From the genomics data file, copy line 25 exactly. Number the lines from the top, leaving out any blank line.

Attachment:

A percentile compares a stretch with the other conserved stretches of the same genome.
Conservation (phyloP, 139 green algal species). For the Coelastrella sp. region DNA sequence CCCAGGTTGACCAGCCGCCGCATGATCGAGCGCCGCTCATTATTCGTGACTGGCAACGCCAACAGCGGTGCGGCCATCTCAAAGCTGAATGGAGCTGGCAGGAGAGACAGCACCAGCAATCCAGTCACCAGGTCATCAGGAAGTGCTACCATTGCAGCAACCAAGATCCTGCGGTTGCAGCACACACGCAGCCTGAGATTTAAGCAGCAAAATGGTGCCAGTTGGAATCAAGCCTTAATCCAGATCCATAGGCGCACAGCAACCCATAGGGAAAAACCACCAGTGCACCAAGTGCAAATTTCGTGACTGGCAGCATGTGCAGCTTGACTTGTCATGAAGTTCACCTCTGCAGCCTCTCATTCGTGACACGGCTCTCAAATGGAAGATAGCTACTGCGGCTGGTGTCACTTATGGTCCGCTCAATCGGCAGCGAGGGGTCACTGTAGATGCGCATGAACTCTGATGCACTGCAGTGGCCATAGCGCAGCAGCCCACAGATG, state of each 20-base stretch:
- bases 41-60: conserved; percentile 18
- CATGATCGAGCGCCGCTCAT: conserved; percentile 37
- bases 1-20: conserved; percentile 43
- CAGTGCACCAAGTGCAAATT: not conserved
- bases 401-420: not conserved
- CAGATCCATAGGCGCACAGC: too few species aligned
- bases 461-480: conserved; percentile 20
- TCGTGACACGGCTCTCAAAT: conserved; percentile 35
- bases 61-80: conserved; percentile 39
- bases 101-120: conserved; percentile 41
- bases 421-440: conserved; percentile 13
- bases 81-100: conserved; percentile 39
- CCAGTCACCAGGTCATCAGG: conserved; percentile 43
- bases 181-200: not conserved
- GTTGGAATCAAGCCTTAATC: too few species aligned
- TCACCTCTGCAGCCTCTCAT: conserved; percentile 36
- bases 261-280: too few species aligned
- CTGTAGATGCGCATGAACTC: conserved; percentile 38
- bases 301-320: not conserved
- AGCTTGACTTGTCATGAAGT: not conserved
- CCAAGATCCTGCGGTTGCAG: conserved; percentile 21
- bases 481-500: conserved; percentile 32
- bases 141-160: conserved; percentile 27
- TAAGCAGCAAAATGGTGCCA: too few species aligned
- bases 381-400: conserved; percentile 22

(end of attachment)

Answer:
- bases 141-160: conserved; percentile 27